Freedom Within Limits in a Montessori Homeschool
Welcome to Lesson 7 of the Montessori Homeschooling 101 Series!
Homeschooling - the kind where you keep your children at home (or at least with you) all day - can be a daunting task! The house seems like it is overrun with tiny humans, all with their own opinions and agendas - and mess.
"Freedom within limits" is a famous Montessori philosophy that holds great value in the homeschool and in the home, in general.
Today, we are going to unpack the meaning of "freedom within limits," as it particularly applies to families who keep their children at home.
The basics of "freedom within limits"
Basically, set your child up for success. Set up the environment, your home, and your schedule so your child can set his feet in a broad place.
Give him room to make messes with proper protection on your tables and floors.
Show him how to clean up a spill before there is even a real spill to clean up!
Have a space for every piece of work you put out for your child, and show him how to put it back in its place so your space doesn't become a disaster!
(Speaking from all my fails, remember? I promise I'm not riding the high and lofty "Montessori mom" horse. I've done everything wrong and it's the only reason I can say what to do instead!)
Allow your child to choose work whenever possible.
Introduce an activity, but put it away after your presentation if he doesn't have any interest in doing it! It's okay.
Remember, we are aiming for 20 minutes in the beginning of focused attention and working up from there!
LESS STUFF equals MORE FREEDOM.
Don't try to do too much. Don't put out too much work. Don't give too many choices. Keep your space clutter-free, and adopt the "less is more" mindset.
If you have a stack of ten plates for two children, you may find that the plates become a "toy" instead of a home for food that is currently being eaten.
If you have too many pairs of shoes, you may find your children leaving them all over the house with no concern since there will probably still be pairs they can wear when shoes are needed.
If you have three toothbrushes for each kid, one may get left on the living room floor.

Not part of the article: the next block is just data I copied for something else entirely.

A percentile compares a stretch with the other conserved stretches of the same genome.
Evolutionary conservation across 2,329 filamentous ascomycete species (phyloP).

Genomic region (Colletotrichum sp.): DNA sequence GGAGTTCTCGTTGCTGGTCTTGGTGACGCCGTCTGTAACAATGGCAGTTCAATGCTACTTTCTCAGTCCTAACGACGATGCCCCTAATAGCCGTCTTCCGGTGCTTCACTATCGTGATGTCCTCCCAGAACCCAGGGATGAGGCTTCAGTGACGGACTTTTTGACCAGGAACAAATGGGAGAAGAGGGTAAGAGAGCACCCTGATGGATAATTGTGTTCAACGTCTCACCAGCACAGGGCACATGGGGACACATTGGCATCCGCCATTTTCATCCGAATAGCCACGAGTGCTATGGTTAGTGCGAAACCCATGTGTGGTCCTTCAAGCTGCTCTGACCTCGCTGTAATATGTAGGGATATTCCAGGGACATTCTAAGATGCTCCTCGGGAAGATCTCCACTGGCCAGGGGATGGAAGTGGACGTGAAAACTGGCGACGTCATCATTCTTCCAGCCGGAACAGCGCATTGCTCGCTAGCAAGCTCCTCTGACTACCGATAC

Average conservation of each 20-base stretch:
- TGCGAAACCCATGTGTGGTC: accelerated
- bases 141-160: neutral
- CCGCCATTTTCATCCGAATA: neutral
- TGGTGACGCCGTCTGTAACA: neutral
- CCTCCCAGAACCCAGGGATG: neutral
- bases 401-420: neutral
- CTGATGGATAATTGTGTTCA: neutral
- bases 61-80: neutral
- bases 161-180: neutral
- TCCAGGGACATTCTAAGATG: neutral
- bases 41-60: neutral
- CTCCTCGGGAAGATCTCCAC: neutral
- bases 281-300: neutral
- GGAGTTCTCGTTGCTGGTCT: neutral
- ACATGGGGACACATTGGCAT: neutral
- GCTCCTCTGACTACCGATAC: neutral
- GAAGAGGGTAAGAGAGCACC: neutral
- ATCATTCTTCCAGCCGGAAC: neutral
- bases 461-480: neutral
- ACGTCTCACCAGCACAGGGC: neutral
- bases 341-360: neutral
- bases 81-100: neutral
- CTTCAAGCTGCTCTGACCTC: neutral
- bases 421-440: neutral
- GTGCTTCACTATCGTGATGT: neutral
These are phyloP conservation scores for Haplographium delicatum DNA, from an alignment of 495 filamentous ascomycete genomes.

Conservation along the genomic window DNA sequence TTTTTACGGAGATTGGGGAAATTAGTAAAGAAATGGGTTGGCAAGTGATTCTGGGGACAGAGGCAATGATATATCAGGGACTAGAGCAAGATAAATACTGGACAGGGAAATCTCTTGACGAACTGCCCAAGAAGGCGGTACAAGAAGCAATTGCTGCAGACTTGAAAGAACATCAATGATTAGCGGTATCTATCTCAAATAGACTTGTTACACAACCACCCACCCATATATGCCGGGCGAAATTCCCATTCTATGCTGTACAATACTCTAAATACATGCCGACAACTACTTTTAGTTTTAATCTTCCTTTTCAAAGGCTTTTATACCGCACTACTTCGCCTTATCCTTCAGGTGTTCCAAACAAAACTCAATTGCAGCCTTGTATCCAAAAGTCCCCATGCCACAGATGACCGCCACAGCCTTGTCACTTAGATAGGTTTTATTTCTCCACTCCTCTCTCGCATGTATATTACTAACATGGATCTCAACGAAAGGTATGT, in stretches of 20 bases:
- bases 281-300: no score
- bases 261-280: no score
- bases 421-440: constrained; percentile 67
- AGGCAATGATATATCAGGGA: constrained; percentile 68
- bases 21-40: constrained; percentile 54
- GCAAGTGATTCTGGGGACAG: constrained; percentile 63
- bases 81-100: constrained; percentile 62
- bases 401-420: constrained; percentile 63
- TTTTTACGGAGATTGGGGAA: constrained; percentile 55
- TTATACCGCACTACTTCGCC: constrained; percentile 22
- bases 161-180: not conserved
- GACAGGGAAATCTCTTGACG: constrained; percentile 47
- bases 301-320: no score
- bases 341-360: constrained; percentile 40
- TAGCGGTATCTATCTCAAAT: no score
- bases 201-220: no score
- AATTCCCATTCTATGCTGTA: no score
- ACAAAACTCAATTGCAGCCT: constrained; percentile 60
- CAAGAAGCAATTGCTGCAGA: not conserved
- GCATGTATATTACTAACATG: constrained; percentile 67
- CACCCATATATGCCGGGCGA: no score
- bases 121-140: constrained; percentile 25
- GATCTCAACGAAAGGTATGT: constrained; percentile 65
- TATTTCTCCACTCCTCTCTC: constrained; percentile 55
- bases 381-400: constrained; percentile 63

We live in a world of "abundance," but we are drowning in this type of abundance. By having just enough of certain things, you are forced to teach your child how to take care of what he has instead of just expecting there will be another.
Here is a list of four areas where you *might* have too much stuff, where if you decluttered these areas, you will have the freedom to give your child more freedom:
- Shelf work. If you find your child not choosing shelf work, try paring down your shelves considerably so there are fewer choices. Step back and look at your shelves from your child's perspective. Are works crammed together, or is there space? Which would you choose? Can you actually see the items on the shelves?
- Clothes. Huge one! This area will save YOU, as well as your child. Fewer choices allow your child to make decisions more quickly and easily, freeing up mind space for more important things in life - like her next block castle creation!
- Toys. I'll go over toy clutter in another module, but, please, clear out your toys! If you have 5 toys out, your children will play with them more than if there were 200 toys out. Try it. It works.
- Dishes. I'm sure you've done some reading on allowing your child access to her own stuff in the kitchen (if not - I will also be discussing this in another module!). Just make sure there is a reasonable amount of dishes in the accessible space. If you eat three meals and three snacks at home each day and have multiple children, you may want to consider showing your children how to wash and dry their dishes after their meals instead of keeping 6 plates per child in the cabinet to cover your meals...
We'll stop there for today, but, before you go, I want you to visualize the following:
You have a house that is not bursting at the seams with stuff. Your child is happy and peaceful and knows where everything goes. She gets out one toy and easily puts it back before grabbing another, without frustration or tears, because it is so obvious where it goes.
There are not piles of clothes and shoes all over the floor of every room. Every piece of clothing has a purpose and is used, because there isn't an over-abundance that lends toward waste. Your child takes good care of her clothes, because she wants to have clean clothes to wear each day. She knows where her shoes are, because she doesn't have too many pairs.
The dishes are not piled up in the sink. Because they are needed for the next meal, dishes are always washed right after being used.
The routine of the home is consistent and simple, and when it comes time for "work" (homeschool), there haven't been heated battles about getting dressed, brushing hair and teeth, and cleaning up toys and breakfast dishes, because Mom has simplified the home to make these tasks easier on everyone. Thanks, Mom!
Oh, and look at that shelf work! I see exactly what I want to do, because there is empty space allowing my eye to drift right to the work that is calling to me.
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If you're looking for more lessons in the Montessori Homeschooling 101 series, here are the links:
- Lesson 1: Finding a Space to Do Montessori Lessons
- Lesson 2: Where to Buy Montessori Materials & DIY Alternatives
- Lesson 3: Setting Up Your First Month of Montessori Lessons
- Lesson 4: The Montessori Work Rug
- Lesson 5: The Montessori Work Cycle
- Lesson 6: The Montessori 3 Period Lesson
- Lesson 7: Freedom within Limits in a Montessori Homeschool
- Lesson 8: How to Follow Your Child
- Lesson 9: Incorporating Other Homeschooling Methods
- Lesson 10: Giving Yourself the Freedom to Leave Things Out
- Lesson 11: Working with Multiple Ages